Two women have died in the multi-state outbreak of Salmonella Poona linked to cucumbers grown in Mexico. One was from Texas, the other from California. They were among the 341 people in 30 states who have been sickened by contaminated cucumbers.
Both women were in high-risk categories for Salmonella infection which includes children, seniors, those with compromised immune systems and those with serious underlying health conditions. One of the women was 99 years old, the other had underlying health conditions, according to health officials.
The cucumbers in question are called “slicer” or “American” cucumbers. They are dark green, about 7 to 10 inches long, and about 1.75 to 2.5 inches in diameter. In grocery stores they are usually sold in bulk bins with no individual packaging, labeling, or wrapping. Restaurants usually use them in salads.
Health officials used epidemiologic, laboratory, and traceback investigations to identify cucumbers from Mexico, distributed by Andrew & Williamson Fresh Produce of San Diego as the likely source of this outbreak. Andrew & Williamson issued a recall September 5.
Four state health departments -Arizona, California, Montana, and Nevada, have isolated Salmonella from Andrew & Williamson cucumbers collected from various locations. The Nevada Department of Health and Human Services isolated one of the three outbreak strains of Salmonella Poona from a cucumber collected from a retail location.
DNA “fingerprinting” is being conducted to determine the pulsed-field gel electrophoresis (PFGE) pattern of the Salmonella isolated from the cucumbers in Arizona and Montana. DNA “fingerprinting” is still ongoing for the Salmonella isolated from cucumbers collected from the Andrew & Williamson Fresh Produce facility by the San Diego County Health and Human Services Agency. Results of additional product testing will be reported when available.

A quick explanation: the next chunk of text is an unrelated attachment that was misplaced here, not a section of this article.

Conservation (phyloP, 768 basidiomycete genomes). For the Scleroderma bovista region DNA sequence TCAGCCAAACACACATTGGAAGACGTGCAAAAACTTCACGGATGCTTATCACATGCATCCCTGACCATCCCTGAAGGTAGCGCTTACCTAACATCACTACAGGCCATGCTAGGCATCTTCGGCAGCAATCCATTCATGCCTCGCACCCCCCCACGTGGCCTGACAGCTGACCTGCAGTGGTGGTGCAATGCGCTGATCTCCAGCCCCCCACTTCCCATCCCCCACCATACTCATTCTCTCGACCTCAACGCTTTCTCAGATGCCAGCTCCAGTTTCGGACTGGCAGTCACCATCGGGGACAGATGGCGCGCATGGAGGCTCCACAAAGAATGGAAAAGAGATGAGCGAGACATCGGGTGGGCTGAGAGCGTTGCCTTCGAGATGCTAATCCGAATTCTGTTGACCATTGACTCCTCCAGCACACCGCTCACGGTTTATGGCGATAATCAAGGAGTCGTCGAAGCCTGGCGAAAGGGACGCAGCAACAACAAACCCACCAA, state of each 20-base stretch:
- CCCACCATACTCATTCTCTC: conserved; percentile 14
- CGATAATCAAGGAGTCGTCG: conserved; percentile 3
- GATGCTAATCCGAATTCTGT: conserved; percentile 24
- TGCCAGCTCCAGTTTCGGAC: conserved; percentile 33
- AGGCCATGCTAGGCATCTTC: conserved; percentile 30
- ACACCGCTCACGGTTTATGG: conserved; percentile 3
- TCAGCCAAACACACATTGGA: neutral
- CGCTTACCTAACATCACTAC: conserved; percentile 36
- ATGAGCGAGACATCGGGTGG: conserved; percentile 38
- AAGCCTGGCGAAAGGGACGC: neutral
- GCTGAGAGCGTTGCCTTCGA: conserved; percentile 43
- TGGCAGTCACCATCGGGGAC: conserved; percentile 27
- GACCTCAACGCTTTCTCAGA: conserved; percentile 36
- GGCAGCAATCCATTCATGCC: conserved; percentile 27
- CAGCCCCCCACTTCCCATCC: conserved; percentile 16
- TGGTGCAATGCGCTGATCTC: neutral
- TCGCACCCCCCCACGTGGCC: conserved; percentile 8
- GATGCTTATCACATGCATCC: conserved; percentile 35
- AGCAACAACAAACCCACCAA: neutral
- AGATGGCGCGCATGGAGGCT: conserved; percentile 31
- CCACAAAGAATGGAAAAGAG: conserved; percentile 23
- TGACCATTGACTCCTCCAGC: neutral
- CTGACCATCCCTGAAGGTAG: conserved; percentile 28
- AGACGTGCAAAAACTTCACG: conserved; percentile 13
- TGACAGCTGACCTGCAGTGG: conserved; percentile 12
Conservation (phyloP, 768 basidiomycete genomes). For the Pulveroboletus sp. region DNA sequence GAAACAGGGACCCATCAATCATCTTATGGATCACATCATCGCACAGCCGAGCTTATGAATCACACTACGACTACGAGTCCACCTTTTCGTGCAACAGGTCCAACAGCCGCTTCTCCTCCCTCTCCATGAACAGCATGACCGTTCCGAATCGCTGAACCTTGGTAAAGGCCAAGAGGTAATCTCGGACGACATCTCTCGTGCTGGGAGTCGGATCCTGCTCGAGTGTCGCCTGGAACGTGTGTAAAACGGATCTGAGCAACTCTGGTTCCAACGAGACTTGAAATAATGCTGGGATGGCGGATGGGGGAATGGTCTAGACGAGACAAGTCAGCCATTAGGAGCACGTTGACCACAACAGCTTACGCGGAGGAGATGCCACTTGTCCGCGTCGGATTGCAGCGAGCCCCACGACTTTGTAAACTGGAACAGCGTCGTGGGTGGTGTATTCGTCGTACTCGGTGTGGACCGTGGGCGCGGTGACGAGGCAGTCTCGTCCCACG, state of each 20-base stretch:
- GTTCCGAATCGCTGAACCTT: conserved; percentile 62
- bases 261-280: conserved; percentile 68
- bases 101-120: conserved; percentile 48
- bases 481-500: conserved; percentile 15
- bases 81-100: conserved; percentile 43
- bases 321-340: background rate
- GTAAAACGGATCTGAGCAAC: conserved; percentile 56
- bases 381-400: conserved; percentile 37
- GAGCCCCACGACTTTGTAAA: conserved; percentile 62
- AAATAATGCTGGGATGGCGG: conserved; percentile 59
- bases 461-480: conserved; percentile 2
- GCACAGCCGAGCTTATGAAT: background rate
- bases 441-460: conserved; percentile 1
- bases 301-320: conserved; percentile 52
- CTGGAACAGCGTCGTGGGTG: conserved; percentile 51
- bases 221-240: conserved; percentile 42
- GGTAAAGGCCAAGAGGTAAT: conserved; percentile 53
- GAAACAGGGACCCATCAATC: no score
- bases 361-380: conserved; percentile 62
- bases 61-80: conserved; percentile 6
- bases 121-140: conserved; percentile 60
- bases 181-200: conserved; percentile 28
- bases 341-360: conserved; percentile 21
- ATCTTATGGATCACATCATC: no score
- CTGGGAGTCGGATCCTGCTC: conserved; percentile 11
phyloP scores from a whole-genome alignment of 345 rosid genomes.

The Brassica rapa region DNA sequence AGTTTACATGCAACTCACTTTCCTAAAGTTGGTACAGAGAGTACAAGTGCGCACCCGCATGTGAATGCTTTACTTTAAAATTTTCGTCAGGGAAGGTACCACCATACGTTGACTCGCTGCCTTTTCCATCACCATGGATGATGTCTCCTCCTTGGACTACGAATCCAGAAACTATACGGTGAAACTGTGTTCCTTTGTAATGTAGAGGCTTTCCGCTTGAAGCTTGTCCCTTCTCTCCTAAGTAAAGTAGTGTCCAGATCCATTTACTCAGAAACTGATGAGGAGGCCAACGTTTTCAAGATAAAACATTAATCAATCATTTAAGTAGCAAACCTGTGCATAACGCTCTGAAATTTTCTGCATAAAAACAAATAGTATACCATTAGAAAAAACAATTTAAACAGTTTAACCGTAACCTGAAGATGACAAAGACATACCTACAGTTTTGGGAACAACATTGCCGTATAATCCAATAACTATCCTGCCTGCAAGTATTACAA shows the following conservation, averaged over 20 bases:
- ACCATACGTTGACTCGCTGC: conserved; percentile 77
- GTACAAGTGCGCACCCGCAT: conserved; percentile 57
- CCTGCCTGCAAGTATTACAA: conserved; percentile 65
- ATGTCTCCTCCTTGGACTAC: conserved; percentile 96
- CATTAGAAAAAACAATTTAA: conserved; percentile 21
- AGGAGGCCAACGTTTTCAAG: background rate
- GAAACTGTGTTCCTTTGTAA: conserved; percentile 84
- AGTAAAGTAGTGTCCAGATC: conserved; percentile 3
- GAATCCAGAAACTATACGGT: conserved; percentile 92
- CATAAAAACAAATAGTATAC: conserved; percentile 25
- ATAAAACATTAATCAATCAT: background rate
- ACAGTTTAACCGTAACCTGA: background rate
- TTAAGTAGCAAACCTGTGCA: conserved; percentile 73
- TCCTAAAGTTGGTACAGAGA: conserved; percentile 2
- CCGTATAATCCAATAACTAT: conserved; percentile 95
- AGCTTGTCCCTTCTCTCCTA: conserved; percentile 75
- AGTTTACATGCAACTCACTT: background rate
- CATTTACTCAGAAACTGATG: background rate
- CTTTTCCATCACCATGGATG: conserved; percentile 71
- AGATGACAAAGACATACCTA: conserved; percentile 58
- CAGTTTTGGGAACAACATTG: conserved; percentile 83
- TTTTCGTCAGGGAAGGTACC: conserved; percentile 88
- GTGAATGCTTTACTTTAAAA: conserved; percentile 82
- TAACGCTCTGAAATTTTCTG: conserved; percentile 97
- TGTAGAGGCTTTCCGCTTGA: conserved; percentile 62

A complete list of stores and restaurants that sold recalled cucumbers was not provided by health officials. But Walmart, Savemart, Food 4 Less, Winco and Ralphs all carried the cucumbers before the recall. Red Lobster also served the cucumbers in salads.
A second produce company, Custom Produce Sales of Parlier, California, issued a recall September 11. A list of locations where they were sold was not provided by health officials.
The case count by state is as follows: Alaska (9), Arizona (66), Arkansas (6), California (72), Colorado (14), Hawaii (1), Idaho (8), Illinois (6), Kansas (1), Kentucky (1), Louisiana (4), Minnesota (12), Missouri (8), Montana (10), Nebraska (2), Nevada (7), New Mexico (18), New York (4), North Dakota (1), Ohio (2), Oklahoma (8), Oregon (8), Pennsylvania (2), South Carolina (7), Texas (18), Utah (30), Virginia (1), Washington (10), Wisconsin (2), and Wyoming (3).
Patients range in age from less than 1 year to 99 years, with a median age of 15. Fifty-three percent of those sickened are children under the age of 18. Seventy people have been hospitalized.
Symptoms of a Salmonella infection include nausea, abdominal cramps, diarrhea that may be bloody, a fever, headache, muscle pains, and vomiting. Symptoms usually develop within six to 72 hours of exposure, include fever, nausea, abdominal cramps and diarrhea that can be bloody. Typically, these symptoms last between four and seven days. In roughly 30 percent of cases, hospitalization is required.